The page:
Second, find an environment where teachers and students help to rub the rough edges off your child without rubbing them (or you) raw. This might be the most important thing that is undervalued. A good environment helps us grow out of immaturity. Often, parents are content when they find an environment for their child in which they have friends that accept them. So far; so good. Too often, however, parents are content when their child finds a clique of friends who accept him or her. This clique might well be cut off from the world. Cliques can be very dangerous for helping your child grow out of awkwardness. They are dangerous because the clique is gathered to celebrate the awkwardness. The best environment is one in which your child is accepted where they are but subtly encouraged (particularly by older students) to grow up. If you are considering a school for your awkward child, see if you can meet the older students in the school and see if there are connections between the older and the younger students that encourage the younger to grow out of awkwardness. At Veritas, we have four Houses (Chesterton, Clairvaux, Euler, and Francis). All 7th through 12th graders are assigned to a House. Their House meets for morning devotions, works in service projects, plays games, and has times where they break into small groups for prayer. The older students are taught to reach out to the awkward and young and draw them in. The success of their house depends on this! The younger are accepted by the older students--not by instruction, but through gentle interaction and good example--calling the awkward to maturity. We really struggled with this in the early years of our school. As a father of four daughters, I am so thankful that they are now looking up to examples of young women who are confident, strong leaders, who provide for them a living road map of what they want to be! If you can find an environment like that, get your awkward teen into it.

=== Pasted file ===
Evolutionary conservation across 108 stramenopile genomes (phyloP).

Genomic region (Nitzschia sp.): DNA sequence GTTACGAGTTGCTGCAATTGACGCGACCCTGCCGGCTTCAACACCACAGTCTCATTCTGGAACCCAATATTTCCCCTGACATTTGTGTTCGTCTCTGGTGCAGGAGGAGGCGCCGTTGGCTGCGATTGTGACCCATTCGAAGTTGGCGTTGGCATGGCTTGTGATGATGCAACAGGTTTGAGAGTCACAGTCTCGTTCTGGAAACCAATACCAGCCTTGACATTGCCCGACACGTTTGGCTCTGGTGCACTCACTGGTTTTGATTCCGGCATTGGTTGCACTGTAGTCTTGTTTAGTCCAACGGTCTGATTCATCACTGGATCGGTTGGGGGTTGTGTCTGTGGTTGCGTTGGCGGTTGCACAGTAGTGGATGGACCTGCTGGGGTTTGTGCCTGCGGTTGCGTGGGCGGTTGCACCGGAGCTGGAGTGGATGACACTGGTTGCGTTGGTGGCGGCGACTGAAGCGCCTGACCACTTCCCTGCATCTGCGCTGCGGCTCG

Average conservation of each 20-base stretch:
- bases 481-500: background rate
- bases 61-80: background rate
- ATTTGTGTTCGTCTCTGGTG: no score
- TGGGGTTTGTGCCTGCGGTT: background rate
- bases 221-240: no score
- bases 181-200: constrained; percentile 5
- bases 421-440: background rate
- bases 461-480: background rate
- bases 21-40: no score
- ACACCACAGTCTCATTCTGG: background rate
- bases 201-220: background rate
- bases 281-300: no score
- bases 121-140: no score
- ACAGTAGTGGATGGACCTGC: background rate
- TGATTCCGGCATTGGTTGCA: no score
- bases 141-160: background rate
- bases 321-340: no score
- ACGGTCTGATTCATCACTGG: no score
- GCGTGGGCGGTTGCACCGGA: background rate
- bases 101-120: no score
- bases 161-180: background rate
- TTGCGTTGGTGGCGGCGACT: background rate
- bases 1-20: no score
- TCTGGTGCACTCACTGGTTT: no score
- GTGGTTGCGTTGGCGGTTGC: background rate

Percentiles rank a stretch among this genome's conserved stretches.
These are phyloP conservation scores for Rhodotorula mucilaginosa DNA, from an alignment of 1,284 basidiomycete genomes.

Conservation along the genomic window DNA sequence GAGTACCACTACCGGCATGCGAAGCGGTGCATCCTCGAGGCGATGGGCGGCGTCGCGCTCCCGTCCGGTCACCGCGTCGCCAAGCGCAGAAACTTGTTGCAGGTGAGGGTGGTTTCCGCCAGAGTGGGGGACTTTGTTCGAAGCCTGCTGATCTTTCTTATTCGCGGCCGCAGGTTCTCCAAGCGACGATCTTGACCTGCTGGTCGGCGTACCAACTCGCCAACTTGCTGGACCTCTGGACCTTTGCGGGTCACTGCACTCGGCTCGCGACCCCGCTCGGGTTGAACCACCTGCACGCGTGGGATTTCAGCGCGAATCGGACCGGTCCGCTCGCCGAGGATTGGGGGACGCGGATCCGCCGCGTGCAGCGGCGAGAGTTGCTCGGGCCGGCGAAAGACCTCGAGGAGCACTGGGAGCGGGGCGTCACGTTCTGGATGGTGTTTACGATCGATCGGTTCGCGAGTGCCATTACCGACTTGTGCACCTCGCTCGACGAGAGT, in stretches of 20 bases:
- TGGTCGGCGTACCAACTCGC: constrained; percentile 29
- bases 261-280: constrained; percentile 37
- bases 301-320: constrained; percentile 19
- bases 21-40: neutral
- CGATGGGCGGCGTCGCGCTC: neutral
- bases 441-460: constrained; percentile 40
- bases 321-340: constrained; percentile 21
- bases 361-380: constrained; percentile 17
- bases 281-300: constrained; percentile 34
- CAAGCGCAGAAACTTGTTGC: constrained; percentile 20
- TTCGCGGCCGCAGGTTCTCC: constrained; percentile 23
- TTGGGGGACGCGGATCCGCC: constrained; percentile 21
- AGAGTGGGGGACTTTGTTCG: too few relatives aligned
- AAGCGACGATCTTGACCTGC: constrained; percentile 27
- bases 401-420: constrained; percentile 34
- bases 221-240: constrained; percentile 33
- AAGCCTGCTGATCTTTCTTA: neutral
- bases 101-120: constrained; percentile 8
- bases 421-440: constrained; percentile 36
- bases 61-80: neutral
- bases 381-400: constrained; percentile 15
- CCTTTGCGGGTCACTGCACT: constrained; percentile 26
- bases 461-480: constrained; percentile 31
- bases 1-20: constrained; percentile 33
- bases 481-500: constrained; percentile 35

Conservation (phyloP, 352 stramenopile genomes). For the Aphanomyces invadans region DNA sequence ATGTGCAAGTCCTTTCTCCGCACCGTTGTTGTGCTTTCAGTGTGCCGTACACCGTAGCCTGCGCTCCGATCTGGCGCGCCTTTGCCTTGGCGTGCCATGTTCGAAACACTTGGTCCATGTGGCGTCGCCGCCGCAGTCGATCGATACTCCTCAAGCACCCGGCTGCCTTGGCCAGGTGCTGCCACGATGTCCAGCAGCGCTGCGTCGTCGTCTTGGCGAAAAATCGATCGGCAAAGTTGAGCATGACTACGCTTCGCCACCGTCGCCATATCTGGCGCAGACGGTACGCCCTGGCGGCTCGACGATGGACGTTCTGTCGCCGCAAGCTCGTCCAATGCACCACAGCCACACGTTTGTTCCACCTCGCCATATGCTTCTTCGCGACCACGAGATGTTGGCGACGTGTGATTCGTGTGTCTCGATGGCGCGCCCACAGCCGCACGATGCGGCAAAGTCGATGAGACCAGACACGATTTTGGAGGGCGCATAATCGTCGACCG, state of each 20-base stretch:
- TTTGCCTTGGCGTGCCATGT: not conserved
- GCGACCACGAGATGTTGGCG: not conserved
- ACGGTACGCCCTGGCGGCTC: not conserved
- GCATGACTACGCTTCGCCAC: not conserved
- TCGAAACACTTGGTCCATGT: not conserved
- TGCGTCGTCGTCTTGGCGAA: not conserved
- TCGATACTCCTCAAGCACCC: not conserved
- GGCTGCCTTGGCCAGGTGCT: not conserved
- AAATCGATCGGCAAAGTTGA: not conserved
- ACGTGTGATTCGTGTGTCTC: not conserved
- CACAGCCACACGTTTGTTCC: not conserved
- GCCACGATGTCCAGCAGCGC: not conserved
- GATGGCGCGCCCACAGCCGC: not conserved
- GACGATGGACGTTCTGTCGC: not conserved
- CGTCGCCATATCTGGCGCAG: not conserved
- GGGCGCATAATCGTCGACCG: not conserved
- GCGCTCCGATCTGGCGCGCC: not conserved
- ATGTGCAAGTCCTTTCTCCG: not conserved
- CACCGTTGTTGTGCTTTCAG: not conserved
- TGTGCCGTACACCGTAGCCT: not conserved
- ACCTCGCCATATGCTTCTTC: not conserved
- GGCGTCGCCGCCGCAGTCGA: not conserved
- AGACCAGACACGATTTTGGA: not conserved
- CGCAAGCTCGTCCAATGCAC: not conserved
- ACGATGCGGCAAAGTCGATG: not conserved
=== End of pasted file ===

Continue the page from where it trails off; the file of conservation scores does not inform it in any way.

Key #3: What's Love Got to Do With It....A Lot!

Finally, love your awkward teen even when (or especially when) they are most unlovable. Teens will hurt you. Growing up is hard work. Make sure, however, that their growing up is not about you. As a parent, know where you want to go, put your arm around them, and go in a direction. You might get to a point where this method does not work--where your teen refuses to follow your lead. If so, stop and spend some time talking with them about why you want them to so something or make a certain choice. After you share your reasons, listen to them. If you are far apart, take some time to think and pray about it. Unless their choices are sinful, harmful (I mean physically dangerous not simply something that you as a parent don't like), or impossible, then find a way to compromise. Find a place where you as parents can show love to your child. Your love and your relationship with them is more important to their future health, maturity, and identity than almost everything else. Our culture talks a lot about unconditional love, but good parents struggle to practice that love in a way that is appreciated by their children--particularly when that child is an awkward teenager. Love them; tell them you love them; prove that you love them even when their awkwardness puts you to the test.

Topics: Education, Faith, Family